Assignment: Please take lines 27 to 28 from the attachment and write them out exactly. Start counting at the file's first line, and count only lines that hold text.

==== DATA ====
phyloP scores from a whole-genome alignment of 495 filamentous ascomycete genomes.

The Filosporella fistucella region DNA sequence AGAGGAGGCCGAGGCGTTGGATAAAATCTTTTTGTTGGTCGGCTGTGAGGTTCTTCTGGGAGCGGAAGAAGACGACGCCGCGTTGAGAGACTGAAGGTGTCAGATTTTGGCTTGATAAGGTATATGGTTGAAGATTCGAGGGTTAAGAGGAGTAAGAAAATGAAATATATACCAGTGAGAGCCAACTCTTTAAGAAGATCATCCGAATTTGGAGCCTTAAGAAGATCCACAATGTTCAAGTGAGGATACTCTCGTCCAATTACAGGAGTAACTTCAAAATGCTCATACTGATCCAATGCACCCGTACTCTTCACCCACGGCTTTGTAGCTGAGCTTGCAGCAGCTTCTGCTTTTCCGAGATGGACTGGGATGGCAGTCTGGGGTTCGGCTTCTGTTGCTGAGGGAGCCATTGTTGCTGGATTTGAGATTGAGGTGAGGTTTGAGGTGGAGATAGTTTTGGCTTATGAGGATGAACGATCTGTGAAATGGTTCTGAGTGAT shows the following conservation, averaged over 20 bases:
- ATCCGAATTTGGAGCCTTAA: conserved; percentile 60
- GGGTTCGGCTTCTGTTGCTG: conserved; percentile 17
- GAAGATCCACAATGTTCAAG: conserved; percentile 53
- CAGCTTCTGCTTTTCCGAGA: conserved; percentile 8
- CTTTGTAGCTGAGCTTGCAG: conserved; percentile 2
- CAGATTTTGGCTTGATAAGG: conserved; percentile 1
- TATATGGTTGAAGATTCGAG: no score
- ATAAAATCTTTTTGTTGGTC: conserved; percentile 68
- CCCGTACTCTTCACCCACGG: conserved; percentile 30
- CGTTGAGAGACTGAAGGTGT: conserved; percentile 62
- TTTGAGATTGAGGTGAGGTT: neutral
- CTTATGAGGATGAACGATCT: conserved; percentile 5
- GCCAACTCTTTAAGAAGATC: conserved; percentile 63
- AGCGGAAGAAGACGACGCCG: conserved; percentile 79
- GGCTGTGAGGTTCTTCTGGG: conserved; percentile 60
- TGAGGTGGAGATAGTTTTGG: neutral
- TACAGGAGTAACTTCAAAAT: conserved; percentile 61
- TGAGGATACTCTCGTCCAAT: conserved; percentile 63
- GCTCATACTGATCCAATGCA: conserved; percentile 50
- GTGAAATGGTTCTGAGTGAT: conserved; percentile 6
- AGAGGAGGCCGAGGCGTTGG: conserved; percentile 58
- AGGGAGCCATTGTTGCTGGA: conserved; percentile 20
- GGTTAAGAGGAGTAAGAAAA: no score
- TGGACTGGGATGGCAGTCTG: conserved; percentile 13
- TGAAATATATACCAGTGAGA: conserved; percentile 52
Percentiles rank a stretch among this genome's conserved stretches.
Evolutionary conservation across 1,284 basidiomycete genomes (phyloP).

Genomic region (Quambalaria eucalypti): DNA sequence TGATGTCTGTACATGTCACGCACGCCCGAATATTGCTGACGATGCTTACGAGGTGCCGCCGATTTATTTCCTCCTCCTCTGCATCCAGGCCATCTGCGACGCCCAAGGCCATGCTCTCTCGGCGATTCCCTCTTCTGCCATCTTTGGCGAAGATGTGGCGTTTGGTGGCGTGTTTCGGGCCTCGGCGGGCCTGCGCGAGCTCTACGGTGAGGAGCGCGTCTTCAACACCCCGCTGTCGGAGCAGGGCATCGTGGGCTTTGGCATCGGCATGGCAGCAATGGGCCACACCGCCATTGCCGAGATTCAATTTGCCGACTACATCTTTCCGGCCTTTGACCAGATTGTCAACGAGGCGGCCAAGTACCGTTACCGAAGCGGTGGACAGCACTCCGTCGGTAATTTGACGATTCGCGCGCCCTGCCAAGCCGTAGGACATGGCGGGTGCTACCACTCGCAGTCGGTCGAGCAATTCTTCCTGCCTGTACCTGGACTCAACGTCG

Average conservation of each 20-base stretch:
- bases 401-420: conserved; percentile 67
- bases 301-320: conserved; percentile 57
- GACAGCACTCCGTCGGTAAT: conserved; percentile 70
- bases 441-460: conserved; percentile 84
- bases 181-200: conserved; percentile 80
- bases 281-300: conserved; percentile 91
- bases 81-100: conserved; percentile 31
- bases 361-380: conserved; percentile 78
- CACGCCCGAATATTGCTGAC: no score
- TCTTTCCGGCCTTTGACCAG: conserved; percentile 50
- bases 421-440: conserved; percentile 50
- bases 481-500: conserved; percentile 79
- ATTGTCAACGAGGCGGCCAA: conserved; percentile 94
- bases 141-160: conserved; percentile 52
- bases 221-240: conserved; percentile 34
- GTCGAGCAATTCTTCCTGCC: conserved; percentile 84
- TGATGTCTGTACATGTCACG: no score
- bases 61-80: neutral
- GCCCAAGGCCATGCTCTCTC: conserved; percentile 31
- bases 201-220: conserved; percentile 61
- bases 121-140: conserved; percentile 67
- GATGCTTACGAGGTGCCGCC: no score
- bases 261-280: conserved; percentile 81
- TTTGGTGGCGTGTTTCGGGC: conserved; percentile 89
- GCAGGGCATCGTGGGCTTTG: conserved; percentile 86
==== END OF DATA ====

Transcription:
- TGAAATATATACCAGTGAGA: conserved; percentile 52
Percentiles rank a stretch among this genome's conserved stretches.